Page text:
signature of a permutation

this entry is about the signature of a permutation. For other notions of signature see there.



For Aut({1,,n})S nAut(\{1, \cdots , n\}) \simeq S_n the symmetric group on nn \in \mathbb{N} elements, the signature is the unique group homomorphism

sign:S n 2={1,1} sign : S_n \to \mathbb{Z}_2 = \{1, -1\}

that sends each transposition s i,i+1:{1,,n}{1,,n}s_{i, i+1} : \{1, \cdots, n\} \to \{1, \cdots, n\}, which interchanges the iith element with its neighbour and leaves the other elements fixed, to the nontrivial element (1) 2(-1) \in \mathbb{Z}_2.

Permutations in the kernel of signsign are called even permutations, and the rest are called odd permutations.


The signature is well-defined.


One way of seeing this is invoking a standard group presentation of S nS_n where generators σ i\sigma_i for i=1i = 1 to n1n-1 (representing s i,i+1s_{i, i+1}) are subject to relations

σ i 2=1,(σ iσ i+1) 3=1,σ iσ j=σ jσ i(|ij|>1),\sigma_{i}^2 = 1, \qquad (\sigma_i \sigma_{i+1})^3 = 1, \qquad \sigma_i \sigma_j = \sigma_j \sigma_i \; ({|i-j|} \gt 1),

and checking that the sign applied to both sides of a relation equation gives the same result.

Another is by invoking a tautological representation of S nS_n on a polynomial algebra [x 1,,x n]\mathbb{Z}[x_1, \ldots, x_n],

S nSet core({x 1,,x n},{x 1,,x n})CRing core([x 1,,x n],[x 1,,x n])S_n \stackrel{\cong}{\to} Set_{core}(\{x_1, \ldots, x_n\}, \{x_1, \ldots, x_n\}) \to CRing_{core}(\mathbb{Z}[x_1, \ldots, x_n], \mathbb{Z}[x_1, \ldots, x_n])

(where core refers to the groupoid of invertible morphisms) and recognizing that for the special polynomial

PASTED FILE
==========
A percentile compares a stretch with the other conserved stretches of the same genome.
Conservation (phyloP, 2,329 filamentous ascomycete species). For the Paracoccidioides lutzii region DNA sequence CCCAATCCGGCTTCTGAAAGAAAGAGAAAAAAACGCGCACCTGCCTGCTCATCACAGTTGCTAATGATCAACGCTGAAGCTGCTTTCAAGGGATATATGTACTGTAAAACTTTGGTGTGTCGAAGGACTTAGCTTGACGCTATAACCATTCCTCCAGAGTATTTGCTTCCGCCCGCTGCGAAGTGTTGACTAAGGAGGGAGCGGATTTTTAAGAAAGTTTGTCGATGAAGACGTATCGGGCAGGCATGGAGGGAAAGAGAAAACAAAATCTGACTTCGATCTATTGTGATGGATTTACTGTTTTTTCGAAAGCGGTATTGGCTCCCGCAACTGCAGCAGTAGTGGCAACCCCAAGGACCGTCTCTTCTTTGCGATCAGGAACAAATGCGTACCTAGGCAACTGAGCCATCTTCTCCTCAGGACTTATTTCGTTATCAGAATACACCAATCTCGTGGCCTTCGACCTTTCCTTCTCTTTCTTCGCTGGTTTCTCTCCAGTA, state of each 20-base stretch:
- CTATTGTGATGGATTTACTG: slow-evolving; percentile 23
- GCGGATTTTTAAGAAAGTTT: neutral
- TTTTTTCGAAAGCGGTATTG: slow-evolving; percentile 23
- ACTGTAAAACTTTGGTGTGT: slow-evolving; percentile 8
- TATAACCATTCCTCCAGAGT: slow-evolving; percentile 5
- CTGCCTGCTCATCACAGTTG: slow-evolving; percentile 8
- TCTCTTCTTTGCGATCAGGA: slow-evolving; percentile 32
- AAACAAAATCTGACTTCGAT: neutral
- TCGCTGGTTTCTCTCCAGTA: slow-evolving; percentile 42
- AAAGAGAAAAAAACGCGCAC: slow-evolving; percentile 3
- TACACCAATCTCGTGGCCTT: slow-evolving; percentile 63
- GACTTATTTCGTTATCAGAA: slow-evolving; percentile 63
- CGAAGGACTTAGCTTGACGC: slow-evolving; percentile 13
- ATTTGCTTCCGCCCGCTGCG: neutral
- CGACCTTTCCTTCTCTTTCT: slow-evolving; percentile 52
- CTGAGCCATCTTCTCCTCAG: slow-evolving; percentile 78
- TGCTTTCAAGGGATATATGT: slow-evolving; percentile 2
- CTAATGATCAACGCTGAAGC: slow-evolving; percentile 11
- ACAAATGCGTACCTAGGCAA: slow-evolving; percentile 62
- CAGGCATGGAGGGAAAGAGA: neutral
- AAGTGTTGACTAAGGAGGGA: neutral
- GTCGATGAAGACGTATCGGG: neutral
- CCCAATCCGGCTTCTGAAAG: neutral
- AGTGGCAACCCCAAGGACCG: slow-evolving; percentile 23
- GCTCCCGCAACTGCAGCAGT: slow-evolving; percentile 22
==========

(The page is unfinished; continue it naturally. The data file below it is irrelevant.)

D i<j(x ix j)D \coloneqq \prod_{i \lt j} (x_i - x_j)

we have, for each permutation τ\tau, either τD=D\tau \cdot D = D or τD=D\tau \cdot D = -D. (The polynomial ΔD 2\Delta \coloneqq D^2, which is invariant under the action, is called the discriminant.)


There are various means for computing the signature (also called sign) of a permutation.

The definition itself suggests one method: if we linearly order the set {x 1,,x n}\{x_1, \ldots, x_n\} by x 1<<x nx_1 \lt \ldots \lt x_n, then we can exhibit a permutation τ\tau by a string diagram and simply count the number of crossings I(τ)I(\tau); then we have

sign(τ)=(1) I(τ).sign(\tau) = (-1)^{I(\tau)}.

Each crossing corresponds to a pair of elements x i<x jx_i \lt x_j such that τ(x i)>τ(x j)\tau(x_i) \gt \tau(x_j), called an inversion.

Another method which does not depend on choosing a total order is to exhibit a permutation through its cycle decomposition. Each cycle of period kk contributes a sign (1) k1(-1)^{k-1}, and the overall sign is the product of these contributions taken over all the cycles. Thus the signature is given by the parity of the number of cycles of even length.

This cycle description can actually be used to give an independent definition of the signature. It is manifestly well-defined and invariant on conjugacy classes. To check that it defines a homomorphism to {1,1}\{1, -1\}, it suffices to check that multiplication by a transposition changes the parity of the number of even-length cycles by one. This is easy if we note that transposing two elements belonging to different cycles merges two cycles into one, whereas transposing two elements belonging to the same cycle splits one cycle into two.

Revised on January 4, 2017 07:46:41 by Urs Schreiber (